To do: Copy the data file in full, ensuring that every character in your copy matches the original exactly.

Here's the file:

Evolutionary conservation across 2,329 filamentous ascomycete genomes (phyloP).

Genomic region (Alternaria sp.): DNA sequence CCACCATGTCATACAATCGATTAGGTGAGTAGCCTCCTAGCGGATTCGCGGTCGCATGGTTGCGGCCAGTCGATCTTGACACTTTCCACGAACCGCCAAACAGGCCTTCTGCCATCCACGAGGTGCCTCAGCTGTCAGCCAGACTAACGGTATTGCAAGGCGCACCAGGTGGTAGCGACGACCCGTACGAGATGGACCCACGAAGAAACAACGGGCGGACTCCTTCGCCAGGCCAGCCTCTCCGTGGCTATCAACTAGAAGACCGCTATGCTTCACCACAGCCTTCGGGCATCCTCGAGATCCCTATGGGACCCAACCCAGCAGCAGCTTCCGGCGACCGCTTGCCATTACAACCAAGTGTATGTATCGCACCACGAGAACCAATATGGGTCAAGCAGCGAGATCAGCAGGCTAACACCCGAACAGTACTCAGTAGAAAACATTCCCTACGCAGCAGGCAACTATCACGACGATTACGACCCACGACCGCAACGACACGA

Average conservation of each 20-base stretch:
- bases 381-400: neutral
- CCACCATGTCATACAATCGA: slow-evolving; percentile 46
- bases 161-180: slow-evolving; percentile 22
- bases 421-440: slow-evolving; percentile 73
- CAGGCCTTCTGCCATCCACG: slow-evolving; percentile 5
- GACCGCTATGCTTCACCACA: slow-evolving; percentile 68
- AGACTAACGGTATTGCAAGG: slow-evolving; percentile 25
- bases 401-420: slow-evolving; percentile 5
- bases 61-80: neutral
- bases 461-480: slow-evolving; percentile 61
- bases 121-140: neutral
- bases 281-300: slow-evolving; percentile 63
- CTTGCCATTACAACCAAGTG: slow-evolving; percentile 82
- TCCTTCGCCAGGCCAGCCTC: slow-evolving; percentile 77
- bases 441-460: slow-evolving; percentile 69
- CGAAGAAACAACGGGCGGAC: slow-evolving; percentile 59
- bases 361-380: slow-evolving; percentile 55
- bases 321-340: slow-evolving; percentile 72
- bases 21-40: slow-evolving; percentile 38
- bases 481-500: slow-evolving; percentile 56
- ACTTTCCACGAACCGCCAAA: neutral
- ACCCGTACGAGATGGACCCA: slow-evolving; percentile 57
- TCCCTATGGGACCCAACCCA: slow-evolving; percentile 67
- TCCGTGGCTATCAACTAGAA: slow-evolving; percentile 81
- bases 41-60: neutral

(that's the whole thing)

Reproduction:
Evolutionary conservation across 2,329 filamentous ascomycete genomes (phyloP).

Genomic region (Alternaria sp.): DNA sequence CCACCATGTCATACAATCGATTAGGTGAGTAGCCTCCTAGCGGATTCGCGGTCGCATGGTTGCGGCCAGTCGATCTTGACACTTTCCACGAACCGCCAAACAGGCCTTCTGCCATCCACGAGGTGCCTCAGCTGTCAGCCAGACTAACGGTATTGCAAGGCGCACCAGGTGGTAGCGACGACCCGTACGAGATGGACCCACGAAGAAACAACGGGCGGACTCCTTCGCCAGGCCAGCCTCTCCGTGGCTATCAACTAGAAGACCGCTATGCTTCACCACAGCCTTCGGGCATCCTCGAGATCCCTATGGGACCCAACCCAGCAGCAGCTTCCGGCGACCGCTTGCCATTACAACCAAGTGTATGTATCGCACCACGAGAACCAATATGGGTCAAGCAGCGAGATCAGCAGGCTAACACCCGAACAGTACTCAGTAGAAAACATTCCCTACGCAGCAGGCAACTATCACGACGATTACGACCCACGACCGCAACGACACGA

Average conservation of each 20-base stretch:
- bases 381-400: neutral
- CCACCATGTCATACAATCGA: slow-evolving; percentile 46
- bases 161-180: slow-evolving; percentile 22
- bases 421-440: slow-evolving; percentile 73
- CAGGCCTTCTGCCATCCACG: slow-evolving; percentile 5
- GACCGCTATGCTTCACCACA: slow-evolving; percentile 68
- AGACTAACGGTATTGCAAGG: slow-evolving; percentile 25
- bases 401-420: slow-evolving; percentile 5
- bases 61-80: neutral
- bases 461-480: slow-evolving; percentile 61
- bases 121-140: neutral
- bases 281-300: slow-evolving; percentile 63
- CTTGCCATTACAACCAAGTG: slow-evolving; percentile 82
- TCCTTCGCCAGGCCAGCCTC: slow-evolving; percentile 77
- bases 441-460: slow-evolving; percentile 69
- CGAAGAAACAACGGGCGGAC: slow-evolving; percentile 59
- bases 361-380: slow-evolving; percentile 55
- bases 321-340: slow-evolving; percentile 72
- bases 21-40: slow-evolving; percentile 38
- bases 481-500: slow-evolving; percentile 56
- ACTTTCCACGAACCGCCAAA: neutral
- ACCCGTACGAGATGGACCCA: slow-evolving; percentile 57
- TCCCTATGGGACCCAACCCA: slow-evolving; percentile 67
- TCCGTGGCTATCAACTAGAA: slow-evolving; percentile 81
- bases 41-60: neutral